Sleep Apnea and Migraine: Is There a Connection?

Patient Expert & Health Professional
Medically Reviewed

Getting help to improve migraine is a journey. We may need to consult with more than one doctor. Sometimes other health problems can interfere with effective migraine treatment. Getting a diagnosis and starting treatment for these problems can improve our migraine management. Obstructive sleep apnea is one health problem that can impact migraine.

Important terms

Before we get into the details of diagnosis and treatment, there are a few terms that need defining.

  • Apnea is the absence of airflow when inhaling through the mouth and throat for at least 10 seconds.
  • Hypoapnea is the reduction of airflow when inhaling through the mouth and throat for at least 10 seconds.
  • Polysomnograpy is a sleep study that tests for obstructive sleep apnea and other sleep disorders. It involves an overnight stay in a sleep lab. Movement, oxygen saturation, respiration and neurological measurements are recorded while you sleep to identify any sleep-related dysfunction.
  • CPAP stands for continuous positive airway pressure and is the most common treatment for obstructive sleep apnea. It involves wearing a mask during sleep that produces airflow at sufficient pressure to keep the airway open to prevent the apneas and hypoapneas that disrupt restful sleep.

Obstructive sleep apnea

Obstructive sleep apnea (OSA) is diagnosed as more than five apneas or hypoapneas per hour during sleep. Some patients experience 100 or more apneas each hour.

These apneas cut off oxygen to the brain. In turn, the brain responds by waking us up just enough to breathe deeply. This results in poor sleep quality and daytime sleepiness. Snoring is the most common symptom, but not all snoring is caused by OSA. Another common symptom of OSA is waking up with a headache.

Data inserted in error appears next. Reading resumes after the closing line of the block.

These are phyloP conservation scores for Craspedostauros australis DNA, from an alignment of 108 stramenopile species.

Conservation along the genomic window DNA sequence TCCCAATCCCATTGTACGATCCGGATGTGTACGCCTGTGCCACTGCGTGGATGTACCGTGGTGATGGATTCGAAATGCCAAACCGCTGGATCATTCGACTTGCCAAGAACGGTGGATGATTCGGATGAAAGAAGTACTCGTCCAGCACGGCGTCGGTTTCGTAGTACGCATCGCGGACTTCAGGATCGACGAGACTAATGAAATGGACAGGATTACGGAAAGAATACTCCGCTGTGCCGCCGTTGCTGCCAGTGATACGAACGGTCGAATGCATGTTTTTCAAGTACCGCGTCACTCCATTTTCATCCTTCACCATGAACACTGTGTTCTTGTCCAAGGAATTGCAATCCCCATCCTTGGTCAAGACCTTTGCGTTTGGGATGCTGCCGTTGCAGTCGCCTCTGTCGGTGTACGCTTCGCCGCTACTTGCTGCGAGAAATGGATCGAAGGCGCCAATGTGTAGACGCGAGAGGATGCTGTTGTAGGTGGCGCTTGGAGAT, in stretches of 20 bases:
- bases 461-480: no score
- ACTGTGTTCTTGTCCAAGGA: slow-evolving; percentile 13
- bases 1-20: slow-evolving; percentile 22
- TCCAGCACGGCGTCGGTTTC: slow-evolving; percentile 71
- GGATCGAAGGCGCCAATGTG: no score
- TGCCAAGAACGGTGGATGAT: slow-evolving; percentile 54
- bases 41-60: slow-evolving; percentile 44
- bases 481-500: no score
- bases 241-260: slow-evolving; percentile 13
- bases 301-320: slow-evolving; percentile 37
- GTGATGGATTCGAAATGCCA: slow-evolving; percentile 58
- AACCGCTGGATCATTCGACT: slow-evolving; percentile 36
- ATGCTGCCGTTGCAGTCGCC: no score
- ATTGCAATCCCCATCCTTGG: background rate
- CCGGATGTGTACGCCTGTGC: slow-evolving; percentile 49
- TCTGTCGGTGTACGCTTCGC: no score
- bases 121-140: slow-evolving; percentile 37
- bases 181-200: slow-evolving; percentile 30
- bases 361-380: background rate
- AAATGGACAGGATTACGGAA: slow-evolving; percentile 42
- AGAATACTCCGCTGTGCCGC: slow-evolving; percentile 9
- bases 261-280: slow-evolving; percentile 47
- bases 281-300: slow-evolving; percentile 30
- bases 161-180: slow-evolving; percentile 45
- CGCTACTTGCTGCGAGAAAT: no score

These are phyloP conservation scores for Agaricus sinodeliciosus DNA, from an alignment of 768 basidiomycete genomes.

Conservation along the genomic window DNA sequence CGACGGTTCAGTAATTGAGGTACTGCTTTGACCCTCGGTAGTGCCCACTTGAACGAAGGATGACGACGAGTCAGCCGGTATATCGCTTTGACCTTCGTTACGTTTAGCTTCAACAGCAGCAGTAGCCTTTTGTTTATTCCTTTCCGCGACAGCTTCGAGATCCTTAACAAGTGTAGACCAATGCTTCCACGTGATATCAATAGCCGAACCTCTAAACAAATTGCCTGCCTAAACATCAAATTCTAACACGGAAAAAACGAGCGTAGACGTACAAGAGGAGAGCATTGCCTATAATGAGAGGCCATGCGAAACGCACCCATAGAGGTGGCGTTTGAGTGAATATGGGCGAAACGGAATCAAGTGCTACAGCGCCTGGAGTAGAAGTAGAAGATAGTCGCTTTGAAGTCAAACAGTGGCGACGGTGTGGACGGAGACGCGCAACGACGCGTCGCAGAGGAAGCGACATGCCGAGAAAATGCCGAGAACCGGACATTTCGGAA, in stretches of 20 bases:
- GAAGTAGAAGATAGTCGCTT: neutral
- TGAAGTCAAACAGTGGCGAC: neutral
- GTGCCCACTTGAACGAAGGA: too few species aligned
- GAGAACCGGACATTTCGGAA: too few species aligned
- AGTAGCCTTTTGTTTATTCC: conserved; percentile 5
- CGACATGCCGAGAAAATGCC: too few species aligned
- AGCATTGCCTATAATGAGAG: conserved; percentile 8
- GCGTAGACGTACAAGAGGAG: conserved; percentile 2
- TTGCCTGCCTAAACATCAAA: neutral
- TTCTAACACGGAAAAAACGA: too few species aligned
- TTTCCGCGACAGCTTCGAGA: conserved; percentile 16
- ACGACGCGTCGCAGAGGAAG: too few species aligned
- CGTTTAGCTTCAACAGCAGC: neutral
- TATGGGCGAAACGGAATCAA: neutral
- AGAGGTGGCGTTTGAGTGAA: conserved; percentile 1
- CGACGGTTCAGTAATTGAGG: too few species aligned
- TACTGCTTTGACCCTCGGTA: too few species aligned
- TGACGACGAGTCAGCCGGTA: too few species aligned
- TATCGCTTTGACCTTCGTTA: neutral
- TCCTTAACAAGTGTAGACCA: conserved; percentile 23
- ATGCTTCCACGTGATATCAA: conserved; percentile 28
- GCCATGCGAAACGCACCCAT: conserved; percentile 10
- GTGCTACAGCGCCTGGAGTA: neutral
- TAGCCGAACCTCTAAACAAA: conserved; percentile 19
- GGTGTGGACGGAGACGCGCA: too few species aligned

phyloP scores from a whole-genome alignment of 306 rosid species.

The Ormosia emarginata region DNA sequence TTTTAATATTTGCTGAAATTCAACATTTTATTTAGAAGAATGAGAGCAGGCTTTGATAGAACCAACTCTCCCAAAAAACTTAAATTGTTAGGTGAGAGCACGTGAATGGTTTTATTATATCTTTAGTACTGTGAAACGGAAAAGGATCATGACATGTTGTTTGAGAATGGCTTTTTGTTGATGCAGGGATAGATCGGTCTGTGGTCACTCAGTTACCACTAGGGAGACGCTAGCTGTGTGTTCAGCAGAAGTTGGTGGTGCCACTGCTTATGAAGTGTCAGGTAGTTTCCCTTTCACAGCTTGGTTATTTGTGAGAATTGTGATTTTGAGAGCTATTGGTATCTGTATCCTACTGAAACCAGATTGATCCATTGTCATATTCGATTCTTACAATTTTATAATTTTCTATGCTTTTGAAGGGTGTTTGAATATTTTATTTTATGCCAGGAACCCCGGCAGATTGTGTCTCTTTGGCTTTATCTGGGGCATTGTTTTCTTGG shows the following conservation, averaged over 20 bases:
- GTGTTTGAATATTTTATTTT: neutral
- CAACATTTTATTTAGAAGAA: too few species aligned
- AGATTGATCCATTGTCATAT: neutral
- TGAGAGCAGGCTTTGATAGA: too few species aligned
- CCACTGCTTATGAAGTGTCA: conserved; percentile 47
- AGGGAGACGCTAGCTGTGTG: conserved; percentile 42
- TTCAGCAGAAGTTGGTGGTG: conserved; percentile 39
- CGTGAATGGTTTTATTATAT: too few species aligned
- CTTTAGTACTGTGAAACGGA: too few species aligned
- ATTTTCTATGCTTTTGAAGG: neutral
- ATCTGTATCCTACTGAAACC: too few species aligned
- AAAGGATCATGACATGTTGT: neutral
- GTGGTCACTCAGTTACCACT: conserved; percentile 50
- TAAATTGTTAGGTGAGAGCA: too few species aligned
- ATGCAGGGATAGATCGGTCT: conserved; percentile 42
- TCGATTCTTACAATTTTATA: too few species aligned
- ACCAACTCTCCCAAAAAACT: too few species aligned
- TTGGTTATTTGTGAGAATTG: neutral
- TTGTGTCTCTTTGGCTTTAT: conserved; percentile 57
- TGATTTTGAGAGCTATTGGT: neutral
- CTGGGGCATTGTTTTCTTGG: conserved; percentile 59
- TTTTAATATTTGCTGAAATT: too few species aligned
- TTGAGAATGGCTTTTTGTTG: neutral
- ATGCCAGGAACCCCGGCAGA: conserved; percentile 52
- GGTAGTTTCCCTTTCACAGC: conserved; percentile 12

The most common cause of OSA is obesity. Weight loss can reverse OSA in up to 60 percent of patients. Another 30 to 40 percent of patients with OSA have structural abnormalities of the jaw or throat that contribute to the development of OSA. A small and/or recessed jaw, enlarged tongue, tonsils, or uvula can also cause OSA.

Untreated OSA is a risk factor for:

Impact on migraine

Sleep disruptions of any kind can be a potent migraine trigger. If we experience snoring and/or wake up with headache pain, it’s probably a good idea to ask about a sleep study. Eliminating this trigger can dramatically improve our energy levels and migraine attack frequency. Imagine waking up refreshed and pain-free. If untreated OSA is triggering migraine attacks, using a CPAP may be the next treatment option to consider. Talk to your doctor about scheduling a sleep study to identify what sleep problems might be affecting your migraine management.


1 Javaheri S, Barbe F, Campos-Rodriguez F, et al. (2017). Sleep Apnea. Journal of the American College of Cardiology, 69(7), A1-A42.

2 Yang C, Wang S. (2017). Sleep in Patients with Chronic Migraine. Current Pain and Headache Reports, 21(9), 1-7.

See more helpful articles:

Good Sleep Hygiene Improves Migraine

7 Things That Worsen Sleep Apnea

Does Obstructive Sleep Apnea Increase Depression Risk?